Surfing in the Center of Portugal
Between Ovar and Torres Vedras, there are about 300 km of Atlantic coast in Central Portugal that surfers can explore in search of the perfect wave or simply to be amazed by the variety of waves.
Summer is the most attractive season on the west coast for spending time on the beach, but early autumn and winter is when the best surf can be seen as the sea becomes wild and challenging.
Nazaré and Peniche are world famous surfing centres, but there are lots of other surf spots to be discovered. A trip along the coast will reveal beaches offering excellent surfing conditions. For those with limited experience or who want to get to know the Atlantic better, surf schools have programmes offering the best spots and the best waves, away from the most crowded areas.
Aveiro © André Carvalho
Moving from north to south, the Aveiro coast is an option for a first stop. It’s rare for there not to be waves at Praia da Barra at heights that provide great sport for any type of surfer. Costa Nova beach might not be a surf spot but it is known for its white, red and blue striped houses and is well worth a visit, as is Mira Beach, one of the first in Portugal to be awarded the Blue Flag and where traditional fishing methods are preserved. On this stretch of coast, the fishermen still practise the art of Xávega - the nets are thrown into the sea in small boats and pulled into the beach by hand (now with the help of machines).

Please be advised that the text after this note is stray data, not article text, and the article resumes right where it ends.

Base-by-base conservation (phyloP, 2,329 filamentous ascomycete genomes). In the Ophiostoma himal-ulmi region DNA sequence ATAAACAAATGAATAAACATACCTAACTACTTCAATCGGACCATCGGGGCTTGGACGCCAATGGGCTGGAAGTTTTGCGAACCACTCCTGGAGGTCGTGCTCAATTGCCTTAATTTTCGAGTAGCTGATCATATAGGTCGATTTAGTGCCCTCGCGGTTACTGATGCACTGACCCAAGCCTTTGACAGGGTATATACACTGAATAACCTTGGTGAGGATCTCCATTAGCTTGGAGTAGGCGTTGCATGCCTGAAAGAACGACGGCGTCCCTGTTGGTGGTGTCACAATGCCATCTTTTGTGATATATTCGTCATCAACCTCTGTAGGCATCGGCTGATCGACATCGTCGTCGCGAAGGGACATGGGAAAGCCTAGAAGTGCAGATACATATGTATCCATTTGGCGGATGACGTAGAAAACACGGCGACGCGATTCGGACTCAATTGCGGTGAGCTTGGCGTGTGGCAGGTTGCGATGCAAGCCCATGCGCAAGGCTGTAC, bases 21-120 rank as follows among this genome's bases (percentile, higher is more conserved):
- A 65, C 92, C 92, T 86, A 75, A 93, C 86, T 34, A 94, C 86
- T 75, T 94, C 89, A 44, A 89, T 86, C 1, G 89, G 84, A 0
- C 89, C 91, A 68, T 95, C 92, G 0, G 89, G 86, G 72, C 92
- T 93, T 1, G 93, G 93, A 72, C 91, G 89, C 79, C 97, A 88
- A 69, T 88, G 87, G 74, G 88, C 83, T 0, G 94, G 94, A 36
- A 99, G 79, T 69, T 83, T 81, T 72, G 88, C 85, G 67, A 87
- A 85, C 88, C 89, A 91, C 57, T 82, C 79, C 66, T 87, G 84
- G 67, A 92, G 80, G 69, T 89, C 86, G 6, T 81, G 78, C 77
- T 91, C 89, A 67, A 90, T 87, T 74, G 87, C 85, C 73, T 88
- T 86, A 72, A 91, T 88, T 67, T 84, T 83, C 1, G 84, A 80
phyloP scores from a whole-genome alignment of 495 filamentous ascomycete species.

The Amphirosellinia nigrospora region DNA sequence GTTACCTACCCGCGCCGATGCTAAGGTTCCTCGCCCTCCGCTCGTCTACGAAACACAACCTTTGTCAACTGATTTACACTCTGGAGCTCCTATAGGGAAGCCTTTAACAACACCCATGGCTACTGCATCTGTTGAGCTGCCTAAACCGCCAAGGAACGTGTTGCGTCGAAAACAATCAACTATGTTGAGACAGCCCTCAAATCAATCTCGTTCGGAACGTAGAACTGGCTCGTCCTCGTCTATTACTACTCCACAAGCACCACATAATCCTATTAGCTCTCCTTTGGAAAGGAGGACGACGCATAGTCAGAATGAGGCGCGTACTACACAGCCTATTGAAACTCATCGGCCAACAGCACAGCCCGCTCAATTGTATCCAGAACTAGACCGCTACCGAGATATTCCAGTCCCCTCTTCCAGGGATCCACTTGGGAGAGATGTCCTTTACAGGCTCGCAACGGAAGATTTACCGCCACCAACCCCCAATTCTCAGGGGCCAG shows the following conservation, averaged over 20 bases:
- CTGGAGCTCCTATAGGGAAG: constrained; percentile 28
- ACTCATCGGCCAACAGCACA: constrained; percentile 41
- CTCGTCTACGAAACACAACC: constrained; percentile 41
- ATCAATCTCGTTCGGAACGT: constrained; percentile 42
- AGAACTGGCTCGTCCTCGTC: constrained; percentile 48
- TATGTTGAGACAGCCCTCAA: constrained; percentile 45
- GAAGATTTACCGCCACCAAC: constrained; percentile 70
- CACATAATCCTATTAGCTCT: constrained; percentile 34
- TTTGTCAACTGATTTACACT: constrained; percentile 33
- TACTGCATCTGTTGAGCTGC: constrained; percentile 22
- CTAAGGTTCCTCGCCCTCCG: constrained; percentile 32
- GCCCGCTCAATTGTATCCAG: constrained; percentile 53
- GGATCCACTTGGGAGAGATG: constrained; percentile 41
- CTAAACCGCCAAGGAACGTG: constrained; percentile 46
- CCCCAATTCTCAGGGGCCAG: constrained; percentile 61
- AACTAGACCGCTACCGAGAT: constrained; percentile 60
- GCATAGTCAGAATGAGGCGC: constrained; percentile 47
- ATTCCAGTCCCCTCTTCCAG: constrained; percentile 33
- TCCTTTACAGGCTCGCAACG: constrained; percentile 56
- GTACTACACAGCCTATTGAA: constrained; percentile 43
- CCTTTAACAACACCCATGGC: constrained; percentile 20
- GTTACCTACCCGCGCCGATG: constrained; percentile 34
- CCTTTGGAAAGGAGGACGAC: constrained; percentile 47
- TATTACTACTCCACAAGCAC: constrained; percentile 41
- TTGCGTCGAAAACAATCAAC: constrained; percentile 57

The beaches of Figueira da Foz with their long, straight waves, are a real hit with the surfing community. The waves at Praia de Buarcos can reach 800 metres long in winter and are believed to be the longest in Europe. Praia do Cabedelo was the venue for the first world surf championship, in Portugal, in the 1980s.
Primeiro Molhe, Figueira da Foz © André Carvalho
Continuing along the coast along the green expanse of Pinhal d'El Rei, an ancient forest planted in the 13th and 14th centuries, it is worth passing through São Pedro de Moel, with its sheltered bay protected from the north wind.
Next comes Nazaré, with its amazing sea. The sea-bed forms a gorge 230 km long and 5,000 metres deep known as the “Nazaré Canyon”, which produces the giant waves that crash onto Praia do Norte. Known for the most fearless Portuguese surfers, the phenomenon gained a place in world surfing when Hawaiian Garret McNamara broke the Guinness world record by riding a 30-metre wave. Since then, many surfing enthusiasts have flocked to this spot, with its wonderful viewing point at the Fort of São Miguel Arcanjo.
Garrett MacNamara Wave, Praia do Norte, Nazaré © Tomané
About 60 km further south, the Peniche peninsula is a special place for surfing. Its configuration offers a coastline that is partly north-facing, with the Belgas, Almagreira, Lagido e Norte beaches, while the other south-facing part offers the beaches of Molhe Leste, Medão Grande, Consolação and Batel. Surfers can enjoy an offshore wind and lots of days with tubular waves, ideal conditions for both more experienced and amateur surfers. The beach at Medão Grande, better known as Supertubos due to the shape of its waves, is one of the most important - every years it hosts the Meo Rip Curl championship, a stage of the World Surf League.
Peniche © André Carvalho
Nearby, the rugged beaches of the Santa Cruz area are a challenge for the world's best surfers and are often chosen to host various international surfing competitions such as the Santa Cruz Ocean Spirit.
Santa Cruz Beach Noah Surf Bar © Emanuele Siracusa
In addition to surfing and the beaches, the trip offers the rich heritage and traditions of the fishing villages that can be explored along the coast - including, of course, the wonderful fresh fish and seafood specialities of Portuguese cuisine, with its close links with the sea.
Find out more about surfing in Portugal at www.portuguesewaves.com.